It had all the makings of a calm, peaceful day. The bitter cold night had passed and the Cambridge, Ohio weather forecast was calling for more cold air but with sunshine. At this point in our, seemingly never-ending Ohio winter, sunshine is more than welcomed. Just as I was about to get settled in for the day – my phone rang. Lisa was calling and I should never have answered my phone.
Everyone here in southeastern Ohio is trying to cash in on the oil and gas boom that has pipeliners and oil workers willing to spend their high earnings to make themselves as comfortable as possible. Restaurants, hotels and other shopping venues are being built all over the area and one of those restaurants, “Buffalo Wild Wings” (or BW3), opened today (2/23/15). That is what Lisa was calling to tell me. But more than that, she was calling to inform me that the first one-hundred customers in the door at eleven o’clock (when the doors opened) would receive free hot wings for one year. Well – there went my comfortable, warm morning. I really have no life to speak of here – especially during these bleak winter months when golf is out, walking is dangerous, and the snow too deep to drive around in. So, being without any excuse, I headed to BW3s (finally figured out what the three “w’s” mean – Wild, Wings and Wow it’s cold).
I arrived at around 8:30AM and noticed that approximately ten other vehicles were also waiting in the parking lot. For about fifteen minutes everyone just sat in their warm vehicles. I estimated the number of people and decided my chances were good to just sit in my nice, warm truck until someone made the first move to the door. It was about then that I realized I had forgotten to wear my warm boots and grew a little concerned about my feet getting cold. But, maybe I would not have to stand outside too long. At about 8:45 a group of people started from their vehicles and formed a small line at the front door. Then another car unloaded and, almost immediately everyone was making their way to get in line. I did as well. By my count I was number thirteen and settled in to my position, feeling some relief that I was in place to get my free hot wings for a year. Now all I had to do was wait.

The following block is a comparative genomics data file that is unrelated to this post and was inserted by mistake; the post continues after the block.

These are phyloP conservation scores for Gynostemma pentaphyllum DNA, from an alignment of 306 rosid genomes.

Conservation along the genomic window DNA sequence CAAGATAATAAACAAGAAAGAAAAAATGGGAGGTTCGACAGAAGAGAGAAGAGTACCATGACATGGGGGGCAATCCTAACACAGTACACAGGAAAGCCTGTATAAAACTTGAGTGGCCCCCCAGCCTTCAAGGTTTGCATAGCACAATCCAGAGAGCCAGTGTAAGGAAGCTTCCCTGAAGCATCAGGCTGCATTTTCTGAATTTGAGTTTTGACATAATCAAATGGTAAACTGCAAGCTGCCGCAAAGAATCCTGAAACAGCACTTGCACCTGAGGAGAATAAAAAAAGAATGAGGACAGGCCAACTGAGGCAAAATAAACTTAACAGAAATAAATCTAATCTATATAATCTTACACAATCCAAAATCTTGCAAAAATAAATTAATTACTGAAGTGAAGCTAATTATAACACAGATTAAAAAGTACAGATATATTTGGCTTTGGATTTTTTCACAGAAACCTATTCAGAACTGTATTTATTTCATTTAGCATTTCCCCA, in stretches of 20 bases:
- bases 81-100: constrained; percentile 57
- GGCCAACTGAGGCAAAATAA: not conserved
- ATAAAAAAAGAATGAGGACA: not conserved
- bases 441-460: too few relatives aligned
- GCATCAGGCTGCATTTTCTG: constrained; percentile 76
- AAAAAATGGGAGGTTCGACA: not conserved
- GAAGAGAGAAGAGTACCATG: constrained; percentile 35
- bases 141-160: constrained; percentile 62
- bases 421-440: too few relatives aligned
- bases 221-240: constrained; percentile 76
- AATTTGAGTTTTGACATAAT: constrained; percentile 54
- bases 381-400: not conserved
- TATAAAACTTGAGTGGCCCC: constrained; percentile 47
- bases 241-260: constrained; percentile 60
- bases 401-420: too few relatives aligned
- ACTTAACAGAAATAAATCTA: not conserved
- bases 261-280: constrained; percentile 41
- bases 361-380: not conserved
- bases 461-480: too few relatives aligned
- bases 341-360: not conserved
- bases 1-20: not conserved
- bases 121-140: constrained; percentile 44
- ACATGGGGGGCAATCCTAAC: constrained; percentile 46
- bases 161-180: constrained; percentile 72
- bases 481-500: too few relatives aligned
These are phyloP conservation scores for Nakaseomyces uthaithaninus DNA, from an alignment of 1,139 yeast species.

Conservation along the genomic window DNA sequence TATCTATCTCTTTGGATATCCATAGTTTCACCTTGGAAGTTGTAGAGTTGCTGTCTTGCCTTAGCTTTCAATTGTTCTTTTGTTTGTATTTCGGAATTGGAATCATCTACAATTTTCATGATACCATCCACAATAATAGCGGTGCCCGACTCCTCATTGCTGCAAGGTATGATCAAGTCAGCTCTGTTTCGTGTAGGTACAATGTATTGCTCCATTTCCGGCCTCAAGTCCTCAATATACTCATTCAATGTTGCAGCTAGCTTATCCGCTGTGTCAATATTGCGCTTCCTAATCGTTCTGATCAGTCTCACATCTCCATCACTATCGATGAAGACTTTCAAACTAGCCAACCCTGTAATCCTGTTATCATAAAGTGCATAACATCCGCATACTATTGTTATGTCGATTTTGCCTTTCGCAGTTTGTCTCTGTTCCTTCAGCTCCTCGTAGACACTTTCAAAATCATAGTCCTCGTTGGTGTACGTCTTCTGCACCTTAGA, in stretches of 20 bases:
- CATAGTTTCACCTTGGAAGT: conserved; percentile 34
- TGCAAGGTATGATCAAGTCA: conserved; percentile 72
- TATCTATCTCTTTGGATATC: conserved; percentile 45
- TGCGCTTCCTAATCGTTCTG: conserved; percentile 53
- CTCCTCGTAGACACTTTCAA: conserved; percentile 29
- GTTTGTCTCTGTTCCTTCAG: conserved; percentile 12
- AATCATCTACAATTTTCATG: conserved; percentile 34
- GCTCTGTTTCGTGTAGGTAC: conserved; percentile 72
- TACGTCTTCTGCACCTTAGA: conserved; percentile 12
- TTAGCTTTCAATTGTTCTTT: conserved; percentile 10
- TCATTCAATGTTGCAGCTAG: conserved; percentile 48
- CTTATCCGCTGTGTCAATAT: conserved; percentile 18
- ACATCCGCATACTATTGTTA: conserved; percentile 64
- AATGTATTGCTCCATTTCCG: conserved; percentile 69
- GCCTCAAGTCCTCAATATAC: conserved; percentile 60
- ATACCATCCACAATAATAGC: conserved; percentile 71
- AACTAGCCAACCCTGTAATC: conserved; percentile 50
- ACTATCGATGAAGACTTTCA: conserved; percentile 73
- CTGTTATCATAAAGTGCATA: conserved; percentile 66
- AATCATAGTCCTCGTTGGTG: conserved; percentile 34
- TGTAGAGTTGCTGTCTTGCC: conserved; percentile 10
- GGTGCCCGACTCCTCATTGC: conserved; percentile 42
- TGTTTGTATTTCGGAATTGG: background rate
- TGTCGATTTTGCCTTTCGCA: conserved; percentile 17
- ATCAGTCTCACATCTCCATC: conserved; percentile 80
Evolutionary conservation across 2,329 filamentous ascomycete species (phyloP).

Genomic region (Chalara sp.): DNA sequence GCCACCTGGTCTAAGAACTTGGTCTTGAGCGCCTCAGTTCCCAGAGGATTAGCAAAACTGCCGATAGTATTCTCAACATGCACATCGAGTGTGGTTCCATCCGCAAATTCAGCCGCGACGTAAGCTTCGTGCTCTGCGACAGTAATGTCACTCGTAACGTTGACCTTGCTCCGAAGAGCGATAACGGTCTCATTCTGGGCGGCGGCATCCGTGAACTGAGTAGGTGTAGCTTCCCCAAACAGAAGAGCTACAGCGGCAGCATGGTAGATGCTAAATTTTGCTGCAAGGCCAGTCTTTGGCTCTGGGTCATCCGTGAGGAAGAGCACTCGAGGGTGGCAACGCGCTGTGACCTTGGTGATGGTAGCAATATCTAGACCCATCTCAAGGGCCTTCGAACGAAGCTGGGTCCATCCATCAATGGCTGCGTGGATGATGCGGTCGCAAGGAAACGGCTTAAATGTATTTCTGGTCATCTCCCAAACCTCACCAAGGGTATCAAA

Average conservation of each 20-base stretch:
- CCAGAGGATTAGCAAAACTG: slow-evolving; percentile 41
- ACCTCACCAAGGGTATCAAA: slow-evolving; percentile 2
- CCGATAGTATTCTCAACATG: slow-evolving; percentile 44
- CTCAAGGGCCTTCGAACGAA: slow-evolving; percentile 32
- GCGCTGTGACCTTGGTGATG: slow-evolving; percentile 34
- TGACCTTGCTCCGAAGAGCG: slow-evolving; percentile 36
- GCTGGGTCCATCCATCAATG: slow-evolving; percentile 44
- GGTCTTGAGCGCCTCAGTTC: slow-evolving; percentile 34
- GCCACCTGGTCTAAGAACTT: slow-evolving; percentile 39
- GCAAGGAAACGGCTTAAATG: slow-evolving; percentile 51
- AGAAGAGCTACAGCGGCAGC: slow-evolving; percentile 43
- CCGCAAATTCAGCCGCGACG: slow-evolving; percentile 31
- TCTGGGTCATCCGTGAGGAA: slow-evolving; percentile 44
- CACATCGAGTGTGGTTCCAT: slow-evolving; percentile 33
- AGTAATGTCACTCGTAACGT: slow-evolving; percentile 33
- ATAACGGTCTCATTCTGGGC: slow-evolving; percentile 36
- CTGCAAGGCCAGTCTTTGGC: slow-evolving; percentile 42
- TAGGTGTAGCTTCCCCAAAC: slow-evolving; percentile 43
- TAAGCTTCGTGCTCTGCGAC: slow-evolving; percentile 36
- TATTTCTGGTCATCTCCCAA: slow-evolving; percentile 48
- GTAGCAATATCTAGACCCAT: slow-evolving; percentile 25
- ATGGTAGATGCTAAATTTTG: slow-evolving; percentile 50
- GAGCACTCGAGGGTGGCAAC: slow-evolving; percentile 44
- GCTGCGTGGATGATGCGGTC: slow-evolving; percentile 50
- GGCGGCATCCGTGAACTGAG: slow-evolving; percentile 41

The first ten minutes in the seven degree weather was really not bad. I stood proudly in my number “13” position and started up some conversations with some young guys near me. They were oil and gas workers and I immediately knew we had little in common. Their conversations consisted of copulation, female dogs and (apparently) a contest to see which of them could string together the most four letter words without taking a breath or changing up adjective usage. I slunk deeper into my jacket and hoodie and tried to block out their conversation and the reality that it was really getting colder.
I heard someone mention that we had two more hours. It was then that I first began to question my ability to hold on until the doors opened. My feet were just starting to feel the cold and by 9:15 I was cursing myself for not wearing more socks. At one point I removed one of my gloves and stuffed it inside my hoodie to block the cold wind from slicing into my face. My glasses started fogging up and I could no longer see anyone or anything in front of me. I figured it really did not matter since I still had a good hour and a half to wait.
At 9:45 I began battling with the desire to go back to my truck and tell Lisa I did not get there in time. It was then that I noticed a woman on a cane near the front door. She was not wearing a hat or gloves and, yet, was laughing it up with some young people and saying she had been there since six o’clock. Never mind going back to my truck. Geez! If this little great-grandmother can endure this – surely I can. But, then again, she also had lived through the depression, WWII and at least eighty-five Ohio winters. This was nothing.